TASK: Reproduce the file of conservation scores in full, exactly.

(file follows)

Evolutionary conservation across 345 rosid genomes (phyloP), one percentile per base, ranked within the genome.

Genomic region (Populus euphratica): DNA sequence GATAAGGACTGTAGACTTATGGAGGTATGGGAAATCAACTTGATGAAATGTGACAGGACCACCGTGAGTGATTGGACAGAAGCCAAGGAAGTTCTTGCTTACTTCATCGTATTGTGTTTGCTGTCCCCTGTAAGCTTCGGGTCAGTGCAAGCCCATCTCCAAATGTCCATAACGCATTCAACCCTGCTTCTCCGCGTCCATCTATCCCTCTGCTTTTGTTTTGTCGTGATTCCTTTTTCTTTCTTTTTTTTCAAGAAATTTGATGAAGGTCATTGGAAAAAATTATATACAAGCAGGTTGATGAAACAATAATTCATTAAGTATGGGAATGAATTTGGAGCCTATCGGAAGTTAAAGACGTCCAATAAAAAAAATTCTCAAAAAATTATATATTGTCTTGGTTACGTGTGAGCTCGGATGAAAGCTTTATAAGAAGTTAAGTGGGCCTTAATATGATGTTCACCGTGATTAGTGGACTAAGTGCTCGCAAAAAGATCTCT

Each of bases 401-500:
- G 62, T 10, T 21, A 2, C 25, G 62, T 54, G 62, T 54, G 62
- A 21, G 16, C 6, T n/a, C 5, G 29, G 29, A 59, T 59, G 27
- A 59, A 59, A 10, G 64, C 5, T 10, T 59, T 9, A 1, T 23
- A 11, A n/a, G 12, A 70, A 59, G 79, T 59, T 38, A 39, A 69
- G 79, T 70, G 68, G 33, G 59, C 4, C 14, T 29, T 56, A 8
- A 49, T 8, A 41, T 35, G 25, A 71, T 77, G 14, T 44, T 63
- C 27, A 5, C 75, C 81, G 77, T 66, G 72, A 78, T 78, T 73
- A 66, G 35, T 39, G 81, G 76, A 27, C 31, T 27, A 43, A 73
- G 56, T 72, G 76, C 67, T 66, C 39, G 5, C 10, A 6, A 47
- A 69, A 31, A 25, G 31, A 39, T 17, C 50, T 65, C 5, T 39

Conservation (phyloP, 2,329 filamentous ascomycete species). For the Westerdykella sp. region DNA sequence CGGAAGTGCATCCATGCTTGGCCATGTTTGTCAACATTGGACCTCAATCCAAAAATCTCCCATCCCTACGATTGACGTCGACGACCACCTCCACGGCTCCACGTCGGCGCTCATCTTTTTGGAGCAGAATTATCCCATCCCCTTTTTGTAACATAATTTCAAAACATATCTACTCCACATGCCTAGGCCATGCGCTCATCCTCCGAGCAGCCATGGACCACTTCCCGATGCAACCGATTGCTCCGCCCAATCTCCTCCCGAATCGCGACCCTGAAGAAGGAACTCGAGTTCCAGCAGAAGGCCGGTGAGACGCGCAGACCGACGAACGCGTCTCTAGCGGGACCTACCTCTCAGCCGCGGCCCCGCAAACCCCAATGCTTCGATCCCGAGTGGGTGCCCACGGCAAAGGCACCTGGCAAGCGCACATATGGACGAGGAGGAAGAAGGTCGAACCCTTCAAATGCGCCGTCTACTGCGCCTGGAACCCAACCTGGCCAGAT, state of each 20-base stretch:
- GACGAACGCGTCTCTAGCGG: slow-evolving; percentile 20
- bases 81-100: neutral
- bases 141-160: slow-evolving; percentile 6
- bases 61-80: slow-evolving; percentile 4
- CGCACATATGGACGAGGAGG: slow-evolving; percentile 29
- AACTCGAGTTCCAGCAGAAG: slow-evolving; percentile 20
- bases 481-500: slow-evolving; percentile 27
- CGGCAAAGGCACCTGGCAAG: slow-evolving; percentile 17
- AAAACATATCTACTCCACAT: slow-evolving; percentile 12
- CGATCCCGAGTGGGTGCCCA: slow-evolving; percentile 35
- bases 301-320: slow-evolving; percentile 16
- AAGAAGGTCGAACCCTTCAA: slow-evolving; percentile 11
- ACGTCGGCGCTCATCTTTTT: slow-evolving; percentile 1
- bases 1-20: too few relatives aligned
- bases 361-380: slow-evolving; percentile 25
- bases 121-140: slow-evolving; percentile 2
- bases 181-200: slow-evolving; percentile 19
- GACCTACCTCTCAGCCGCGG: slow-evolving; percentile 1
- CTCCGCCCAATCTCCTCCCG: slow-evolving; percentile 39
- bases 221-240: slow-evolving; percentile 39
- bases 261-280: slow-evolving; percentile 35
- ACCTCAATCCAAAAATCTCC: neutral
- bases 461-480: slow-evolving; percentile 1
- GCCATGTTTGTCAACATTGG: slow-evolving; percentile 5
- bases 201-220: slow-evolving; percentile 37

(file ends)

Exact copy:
Evolutionary conservation across 345 rosid genomes (phyloP), one percentile per base, ranked within the genome.

Genomic region (Populus euphratica): DNA sequence GATAAGGACTGTAGACTTATGGAGGTATGGGAAATCAACTTGATGAAATGTGACAGGACCACCGTGAGTGATTGGACAGAAGCCAAGGAAGTTCTTGCTTACTTCATCGTATTGTGTTTGCTGTCCCCTGTAAGCTTCGGGTCAGTGCAAGCCCATCTCCAAATGTCCATAACGCATTCAACCCTGCTTCTCCGCGTCCATCTATCCCTCTGCTTTTGTTTTGTCGTGATTCCTTTTTCTTTCTTTTTTTTCAAGAAATTTGATGAAGGTCATTGGAAAAAATTATATACAAGCAGGTTGATGAAACAATAATTCATTAAGTATGGGAATGAATTTGGAGCCTATCGGAAGTTAAAGACGTCCAATAAAAAAAATTCTCAAAAAATTATATATTGTCTTGGTTACGTGTGAGCTCGGATGAAAGCTTTATAAGAAGTTAAGTGGGCCTTAATATGATGTTCACCGTGATTAGTGGACTAAGTGCTCGCAAAAAGATCTCT

Each of bases 401-500:
- G 62, T 10, T 21, A 2, C 25, G 62, T 54, G 62, T 54, G 62
- A 21, G 16, C 6, T n/a, C 5, G 29, G 29, A 59, T 59, G 27
- A 59, A 59, A 10, G 64, C 5, T 10, T 59, T 9, A 1, T 23
- A 11, A n/a, G 12, A 70, A 59, G 79, T 59, T 38, A 39, A 69
- G 79, T 70, G 68, G 33, G 59, C 4, C 14, T 29, T 56, A 8
- A 49, T 8, A 41, T 35, G 25, A 71, T 77, G 14, T 44, T 63
- C 27, A 5, C 75, C 81, G 77, T 66, G 72, A 78, T 78, T 73
- A 66, G 35, T 39, G 81, G 76, A 27, C 31, T 27, A 43, A 73
- G 56, T 72, G 76, C 67, T 66, C 39, G 5, C 10, A 6, A 47
- A 69, A 31, A 25, G 31, A 39, T 17, C 50, T 65, C 5, T 39

Conservation (phyloP, 2,329 filamentous ascomycete species). For the Westerdykella sp. region DNA sequence CGGAAGTGCATCCATGCTTGGCCATGTTTGTCAACATTGGACCTCAATCCAAAAATCTCCCATCCCTACGATTGACGTCGACGACCACCTCCACGGCTCCACGTCGGCGCTCATCTTTTTGGAGCAGAATTATCCCATCCCCTTTTTGTAACATAATTTCAAAACATATCTACTCCACATGCCTAGGCCATGCGCTCATCCTCCGAGCAGCCATGGACCACTTCCCGATGCAACCGATTGCTCCGCCCAATCTCCTCCCGAATCGCGACCCTGAAGAAGGAACTCGAGTTCCAGCAGAAGGCCGGTGAGACGCGCAGACCGACGAACGCGTCTCTAGCGGGACCTACCTCTCAGCCGCGGCCCCGCAAACCCCAATGCTTCGATCCCGAGTGGGTGCCCACGGCAAAGGCACCTGGCAAGCGCACATATGGACGAGGAGGAAGAAGGTCGAACCCTTCAAATGCGCCGTCTACTGCGCCTGGAACCCAACCTGGCCAGAT, state of each 20-base stretch:
- GACGAACGCGTCTCTAGCGG: slow-evolving; percentile 20
- bases 81-100: neutral
- bases 141-160: slow-evolving; percentile 6
- bases 61-80: slow-evolving; percentile 4
- CGCACATATGGACGAGGAGG: slow-evolving; percentile 29
- AACTCGAGTTCCAGCAGAAG: slow-evolving; percentile 20
- bases 481-500: slow-evolving; percentile 27
- CGGCAAAGGCACCTGGCAAG: slow-evolving; percentile 17
- AAAACATATCTACTCCACAT: slow-evolving; percentile 12
- CGATCCCGAGTGGGTGCCCA: slow-evolving; percentile 35
- bases 301-320: slow-evolving; percentile 16
- AAGAAGGTCGAACCCTTCAA: slow-evolving; percentile 11
- ACGTCGGCGCTCATCTTTTT: slow-evolving; percentile 1
- bases 1-20: too few relatives aligned
- bases 361-380: slow-evolving; percentile 25
- bases 121-140: slow-evolving; percentile 2
- bases 181-200: slow-evolving; percentile 19
- GACCTACCTCTCAGCCGCGG: slow-evolving; percentile 1
- CTCCGCCCAATCTCCTCCCG: slow-evolving; percentile 39
- bases 221-240: slow-evolving; percentile 39
- bases 261-280: slow-evolving; percentile 35
- ACCTCAATCCAAAAATCTCC: neutral
- bases 461-480: slow-evolving; percentile 1
- GCCATGTTTGTCAACATTGG: slow-evolving; percentile 5
- bases 201-220: slow-evolving; percentile 37